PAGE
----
“We are a safety-net hospital. We don’t have unlimited resources,” Sandel said. “But being able to avert an eviction is like avoiding a toxic exposure.”
Sandel said the real remedy for avoiding an eviction crisis is to offer Americans substantially more emergency rental assistance, along the lines of the $100 billion included in a package proposed by House Democrats in May and dubbed the Heroes Act. Boston Medical Center is among the 26 health care associations and systems that signed a letter urging congressional leaders to agree on rental and homeless assistance as well as a national moratorium on evictions for the entire pandemic.
“Without action from Congress, we are going to see a tsunami of evictions,” the letter stated, “and its fallout will directly impact the health care system and harm the health of families and individuals for years to come.”
Groups representing landlords urge passage of rental assistance, too, although some oppose the CDC order. They point out that property owners must pay bills as well and may lose apartments where renters can’t or won’t pay.
In Milwaukee, Community Advocates is helping the Pettigrews look for a more affordable apartment. Robert Pettigrew continues attending doctors’ appointments for his lungs, searching for safe work. He looks to the future with a sense of resolve — and a request that no one pity his family.
“Life just kicks you in the butt sometimes,” he said. “But I’m the type of person — I’m gonna kick life’s ass back.”
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Leslie Cutitta said yes, twice, when clinicians from Massachusetts General Hospital in Boston called asking whether she wanted them to take — and then continue — extreme measures to keep her husband, Frank Cutitta, alive.
The first conversation, in late March, was about whether to let Frank go or to try some experimental drugs and treatments for COVID-19. The second call was just a few days later. Hospital visits were banned, so Leslie couldn’t be with her husband or discuss his wishes with the medical team in person. So she used stories to try to describe Frank’s zest for life.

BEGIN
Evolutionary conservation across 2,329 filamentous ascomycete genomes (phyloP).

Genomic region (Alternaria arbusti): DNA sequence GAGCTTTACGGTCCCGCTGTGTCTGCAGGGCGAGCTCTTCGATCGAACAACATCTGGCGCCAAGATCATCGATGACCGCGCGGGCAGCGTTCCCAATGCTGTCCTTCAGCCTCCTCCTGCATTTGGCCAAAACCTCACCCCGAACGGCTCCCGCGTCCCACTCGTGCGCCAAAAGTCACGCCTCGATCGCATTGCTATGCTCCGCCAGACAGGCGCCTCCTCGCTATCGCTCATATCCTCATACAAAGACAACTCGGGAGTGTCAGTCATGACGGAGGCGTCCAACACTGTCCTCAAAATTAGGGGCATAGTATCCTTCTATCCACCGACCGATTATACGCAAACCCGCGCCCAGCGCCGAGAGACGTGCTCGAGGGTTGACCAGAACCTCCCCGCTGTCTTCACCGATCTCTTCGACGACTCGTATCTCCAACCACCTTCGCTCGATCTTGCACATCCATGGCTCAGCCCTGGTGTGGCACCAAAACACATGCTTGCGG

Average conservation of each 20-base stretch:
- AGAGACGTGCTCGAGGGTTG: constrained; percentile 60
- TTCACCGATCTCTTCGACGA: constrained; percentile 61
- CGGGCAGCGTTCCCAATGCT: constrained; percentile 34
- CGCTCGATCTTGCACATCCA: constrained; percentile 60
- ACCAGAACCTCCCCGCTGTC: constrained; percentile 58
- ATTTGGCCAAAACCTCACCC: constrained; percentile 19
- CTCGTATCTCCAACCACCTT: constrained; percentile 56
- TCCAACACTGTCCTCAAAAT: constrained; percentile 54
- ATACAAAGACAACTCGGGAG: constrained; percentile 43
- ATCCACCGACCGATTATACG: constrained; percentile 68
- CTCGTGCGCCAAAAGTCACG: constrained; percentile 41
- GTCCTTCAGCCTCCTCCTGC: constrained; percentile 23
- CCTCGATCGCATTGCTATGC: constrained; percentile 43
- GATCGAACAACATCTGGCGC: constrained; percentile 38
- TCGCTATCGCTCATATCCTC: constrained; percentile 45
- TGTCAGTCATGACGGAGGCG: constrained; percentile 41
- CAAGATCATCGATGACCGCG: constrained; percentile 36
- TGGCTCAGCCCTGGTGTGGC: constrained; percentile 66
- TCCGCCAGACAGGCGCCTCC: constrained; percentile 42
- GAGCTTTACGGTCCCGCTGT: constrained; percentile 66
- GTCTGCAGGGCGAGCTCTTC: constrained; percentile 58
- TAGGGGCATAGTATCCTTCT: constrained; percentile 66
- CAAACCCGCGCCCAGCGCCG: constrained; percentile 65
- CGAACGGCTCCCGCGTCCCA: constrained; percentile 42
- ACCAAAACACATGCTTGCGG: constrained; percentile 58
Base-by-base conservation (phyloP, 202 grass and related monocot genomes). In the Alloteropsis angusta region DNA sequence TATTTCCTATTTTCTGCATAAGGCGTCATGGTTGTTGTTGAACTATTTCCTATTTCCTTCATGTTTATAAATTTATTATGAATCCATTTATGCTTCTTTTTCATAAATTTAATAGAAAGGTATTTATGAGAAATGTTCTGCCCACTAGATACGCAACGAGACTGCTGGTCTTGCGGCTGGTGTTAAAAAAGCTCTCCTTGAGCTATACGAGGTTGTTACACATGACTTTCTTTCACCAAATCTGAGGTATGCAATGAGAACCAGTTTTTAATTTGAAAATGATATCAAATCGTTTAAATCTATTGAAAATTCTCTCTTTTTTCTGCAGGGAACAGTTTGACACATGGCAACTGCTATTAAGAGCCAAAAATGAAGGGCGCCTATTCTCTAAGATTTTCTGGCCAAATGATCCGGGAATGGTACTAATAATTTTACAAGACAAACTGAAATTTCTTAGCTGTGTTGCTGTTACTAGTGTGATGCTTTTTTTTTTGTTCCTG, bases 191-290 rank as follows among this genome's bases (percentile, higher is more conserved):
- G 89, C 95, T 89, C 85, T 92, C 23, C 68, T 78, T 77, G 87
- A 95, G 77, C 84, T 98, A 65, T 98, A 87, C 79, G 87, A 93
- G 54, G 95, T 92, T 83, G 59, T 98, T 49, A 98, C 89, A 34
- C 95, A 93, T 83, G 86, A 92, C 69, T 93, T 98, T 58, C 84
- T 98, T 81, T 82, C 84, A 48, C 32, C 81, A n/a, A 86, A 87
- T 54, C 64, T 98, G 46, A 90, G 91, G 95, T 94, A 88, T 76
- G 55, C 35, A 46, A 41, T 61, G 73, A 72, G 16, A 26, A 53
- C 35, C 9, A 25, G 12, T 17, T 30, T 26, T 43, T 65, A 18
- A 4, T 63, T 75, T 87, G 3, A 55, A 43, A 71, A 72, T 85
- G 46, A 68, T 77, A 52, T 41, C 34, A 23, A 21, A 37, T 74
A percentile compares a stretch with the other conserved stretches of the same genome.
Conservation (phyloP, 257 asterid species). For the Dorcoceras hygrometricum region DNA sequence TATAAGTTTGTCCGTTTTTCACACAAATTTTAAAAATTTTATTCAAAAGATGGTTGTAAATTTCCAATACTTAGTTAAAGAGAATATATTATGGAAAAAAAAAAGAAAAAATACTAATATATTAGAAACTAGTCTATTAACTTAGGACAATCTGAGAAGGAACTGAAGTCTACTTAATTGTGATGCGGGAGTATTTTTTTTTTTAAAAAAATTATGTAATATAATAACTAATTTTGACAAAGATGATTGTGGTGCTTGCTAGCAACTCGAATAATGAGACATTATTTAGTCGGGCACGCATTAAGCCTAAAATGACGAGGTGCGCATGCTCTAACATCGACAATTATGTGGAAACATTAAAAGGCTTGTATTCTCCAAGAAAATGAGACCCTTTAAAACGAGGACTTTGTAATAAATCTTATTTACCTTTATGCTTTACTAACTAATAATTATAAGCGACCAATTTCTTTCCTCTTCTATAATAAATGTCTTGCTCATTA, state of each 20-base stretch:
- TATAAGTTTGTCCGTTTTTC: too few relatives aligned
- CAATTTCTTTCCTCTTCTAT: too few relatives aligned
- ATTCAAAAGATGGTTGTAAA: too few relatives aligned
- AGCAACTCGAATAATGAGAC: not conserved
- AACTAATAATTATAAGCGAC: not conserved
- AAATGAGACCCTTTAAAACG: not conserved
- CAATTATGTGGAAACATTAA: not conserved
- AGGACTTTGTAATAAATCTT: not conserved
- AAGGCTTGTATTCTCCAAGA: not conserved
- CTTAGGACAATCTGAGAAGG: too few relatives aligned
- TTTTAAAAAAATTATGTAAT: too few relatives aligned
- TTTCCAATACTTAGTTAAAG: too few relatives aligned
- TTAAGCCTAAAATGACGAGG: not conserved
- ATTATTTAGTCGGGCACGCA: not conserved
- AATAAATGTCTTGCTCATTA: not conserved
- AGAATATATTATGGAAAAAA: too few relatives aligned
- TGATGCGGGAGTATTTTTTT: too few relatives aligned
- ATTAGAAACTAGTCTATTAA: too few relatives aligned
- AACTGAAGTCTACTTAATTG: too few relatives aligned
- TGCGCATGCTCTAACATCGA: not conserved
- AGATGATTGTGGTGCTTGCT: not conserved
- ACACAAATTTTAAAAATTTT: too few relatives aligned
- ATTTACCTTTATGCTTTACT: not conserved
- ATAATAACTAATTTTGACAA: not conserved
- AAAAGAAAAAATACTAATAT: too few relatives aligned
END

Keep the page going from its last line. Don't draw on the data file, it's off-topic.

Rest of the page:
“Frank used to joke that he wanted to be frozen, like Ted Williams, until they could figure out what was wrong with him if he died,” said Leslie Cutitta. It wasn’t a serious end-of-life discussion, but Cutitta knew her husband would want every possible lifesaving measure deployed.
So the Cutittas hung on and a small army of ICU caregivers kept working. On April 21, after 27 days on a ventilator, Frank’s lungs had recovered enough to remove the breathing tube.
After the removal, it typically takes hours, maybe a day, for the patient to return to consciousness. The body needs that time to clear the drugs that keep the patient sedated and comfortable — able to tolerate intubation and mechanical ventilation.
But doctors across the U.S. and in other countries have noted a troubling phenomenon associated with some COVID cases: Even after extubation, some patients remain unconscious for days, weeks or longer. There’s no official term for the problem, but it’s being called a “prolonged” or “persistent” coma or unresponsiveness.
Frank Cutitta, 68, was one of those patients. He just didn’t wake up.
“It was a long, difficult period of not — just not knowing whether he was going to come back to the Frank we knew and loved,” said Leslie Cutitta. “It was very, very tough.”
Doctors studying the phenomenon of prolonged unresponsiveness are concerned that medical teams are not waiting long enough for these COVID-19 patients to wake up, especially when ICU beds are in high demand during the pandemic.
As Frank’s unresponsive condition continued, it prompted a new conversation between the medical team and his wife about whether to continue life support. Although he no longer needed the ventilator, he still required a feeding tube, intravenous fluids, catheters for bodily waste and some oxygen support.